Running Report Card

It’s been 3 years since I have run the New Bedford Half Marathon. It’s odd that I would at all miss it these last few years, but I have. My introduction to this race in 2007 was a cold and WINDY day…the kind of day that now serves as the gold standard of windy races and has never been matched. I hated New Bedford after that first race.

But absence make the heart grow fonder, I guess. I was actually excited to run this year. And nervous. My last few runs have been just plain difficult. As I have described to my running partner, I just feel like I’ve been dragging something behind me. Something heavy, like those World’s Strongest Man competitions when they have to pull an airplane. Yeah, that difficult.
I thought today could go 2 ways. The week could continue and the 13.1 miles might feel like a full marathon or I could go out and have a great day. Turns out, there is a 3rd option which fell somewhere in between.
I definitely felt better today than I have been feeling the last 2 weeks…for most of my race. Miles 1-7 were good, averaging a 7:50 pace. But at mile 8, the rhythm ended. For 2 miles it felt like I had cement in my quads. I don’t know what caused the change, but it was not fun.
This whole training season has been a learning experience though and here was a chance for a new lesson. Yippee. This past week at our Run for the Memory team meeting, I had actually asked a very related question to our guest speaker, Assistant BAA coach, Terry Shea.
“How do you keep a not-great race from turning into a terrible race?”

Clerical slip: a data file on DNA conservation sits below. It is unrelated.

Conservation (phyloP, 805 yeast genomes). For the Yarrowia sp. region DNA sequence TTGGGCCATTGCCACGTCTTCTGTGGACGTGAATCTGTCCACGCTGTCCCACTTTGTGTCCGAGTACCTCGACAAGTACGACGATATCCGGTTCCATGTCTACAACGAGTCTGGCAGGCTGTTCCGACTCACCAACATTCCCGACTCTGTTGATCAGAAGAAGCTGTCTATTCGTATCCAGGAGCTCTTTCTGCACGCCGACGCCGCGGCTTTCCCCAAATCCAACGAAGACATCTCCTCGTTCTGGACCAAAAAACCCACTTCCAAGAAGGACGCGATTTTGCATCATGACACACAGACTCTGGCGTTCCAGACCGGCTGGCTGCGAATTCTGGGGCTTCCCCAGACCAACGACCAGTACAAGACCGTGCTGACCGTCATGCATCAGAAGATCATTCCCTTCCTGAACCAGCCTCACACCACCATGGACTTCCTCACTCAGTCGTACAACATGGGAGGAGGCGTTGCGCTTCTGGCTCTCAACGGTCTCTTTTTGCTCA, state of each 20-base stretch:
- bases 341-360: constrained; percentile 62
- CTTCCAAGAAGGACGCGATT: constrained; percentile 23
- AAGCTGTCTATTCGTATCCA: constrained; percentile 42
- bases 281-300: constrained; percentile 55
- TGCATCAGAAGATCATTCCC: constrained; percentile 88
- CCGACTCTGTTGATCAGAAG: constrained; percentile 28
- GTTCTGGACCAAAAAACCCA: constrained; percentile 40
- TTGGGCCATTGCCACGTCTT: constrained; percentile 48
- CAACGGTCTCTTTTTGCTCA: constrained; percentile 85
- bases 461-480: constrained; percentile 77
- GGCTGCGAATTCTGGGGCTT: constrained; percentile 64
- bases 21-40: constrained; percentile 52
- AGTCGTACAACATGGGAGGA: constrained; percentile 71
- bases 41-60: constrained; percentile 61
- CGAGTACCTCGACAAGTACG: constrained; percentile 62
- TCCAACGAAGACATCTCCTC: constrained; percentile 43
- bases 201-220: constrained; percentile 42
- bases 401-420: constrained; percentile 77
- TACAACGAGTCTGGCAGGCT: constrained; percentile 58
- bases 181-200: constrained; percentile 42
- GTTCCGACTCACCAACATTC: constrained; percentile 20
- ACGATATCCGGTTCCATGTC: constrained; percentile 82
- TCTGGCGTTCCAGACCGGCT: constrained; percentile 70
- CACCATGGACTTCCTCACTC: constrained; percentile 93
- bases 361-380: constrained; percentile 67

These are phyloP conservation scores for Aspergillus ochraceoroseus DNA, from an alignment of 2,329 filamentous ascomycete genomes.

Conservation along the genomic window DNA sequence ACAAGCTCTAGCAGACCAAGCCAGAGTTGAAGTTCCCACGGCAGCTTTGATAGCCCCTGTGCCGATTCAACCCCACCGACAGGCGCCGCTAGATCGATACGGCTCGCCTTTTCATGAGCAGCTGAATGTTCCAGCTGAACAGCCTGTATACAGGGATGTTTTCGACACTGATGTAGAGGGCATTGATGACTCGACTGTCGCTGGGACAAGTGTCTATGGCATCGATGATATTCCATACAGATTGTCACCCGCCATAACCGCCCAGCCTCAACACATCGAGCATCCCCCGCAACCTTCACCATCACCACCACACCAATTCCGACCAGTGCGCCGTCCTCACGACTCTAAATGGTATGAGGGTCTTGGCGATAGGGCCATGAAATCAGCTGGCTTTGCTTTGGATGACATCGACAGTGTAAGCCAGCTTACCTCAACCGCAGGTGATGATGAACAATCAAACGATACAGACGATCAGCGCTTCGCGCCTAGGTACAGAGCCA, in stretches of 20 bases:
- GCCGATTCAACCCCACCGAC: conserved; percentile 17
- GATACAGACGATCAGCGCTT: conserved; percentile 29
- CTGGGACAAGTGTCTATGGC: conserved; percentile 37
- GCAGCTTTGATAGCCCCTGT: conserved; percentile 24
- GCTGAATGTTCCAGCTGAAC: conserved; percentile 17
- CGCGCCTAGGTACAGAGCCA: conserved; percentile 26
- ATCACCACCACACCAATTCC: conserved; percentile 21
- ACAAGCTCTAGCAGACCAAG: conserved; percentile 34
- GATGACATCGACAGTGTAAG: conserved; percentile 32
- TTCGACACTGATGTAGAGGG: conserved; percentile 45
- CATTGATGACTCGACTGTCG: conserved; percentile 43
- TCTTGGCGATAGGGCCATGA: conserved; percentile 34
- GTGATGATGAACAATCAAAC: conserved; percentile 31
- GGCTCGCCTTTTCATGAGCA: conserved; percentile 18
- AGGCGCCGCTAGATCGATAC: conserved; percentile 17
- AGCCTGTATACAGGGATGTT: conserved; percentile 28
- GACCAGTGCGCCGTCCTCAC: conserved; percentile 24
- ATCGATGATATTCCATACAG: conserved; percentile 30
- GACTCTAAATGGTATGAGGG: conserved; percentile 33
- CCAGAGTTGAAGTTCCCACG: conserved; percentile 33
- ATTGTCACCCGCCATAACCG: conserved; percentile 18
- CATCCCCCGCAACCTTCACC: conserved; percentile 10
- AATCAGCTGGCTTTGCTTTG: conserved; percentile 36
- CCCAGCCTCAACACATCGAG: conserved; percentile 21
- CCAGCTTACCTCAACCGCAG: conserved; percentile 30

His advice was to have a A, B, and C goal at the beginning of the race. “A” being a perfect day, “B” being what you are realistically prepared for and “C” being the day something’s just a little off. So I went into today with my goals – A: 7:45 pace; B: 7:50 pace and C: 1/2 marathon PR. Even if by 1 second, I wanted to achieve this goal.
I’ll give today a B-/C+. I ran a half marathon PR by almost 2 minutes and beat my course PR by over 5 minutes! My pace was a tad slower than I had hoped, but I cracked the 8:00 barrier for the first time (also a goal of mine)!! It was also great practice to get through the tough miles and choose not to give up. After Miles 8-10, I bounced back with 2 good miles, before the cement legs returned on the course’s final hill.
1:43:51. 7:56 pace. New 1/2 Marathon PR.
My race could have ended at Mile 8, and I didn’t let it. I didn’t give up, and it paid off. That was my lesson learned today. Bring on next week’s 23 miler!

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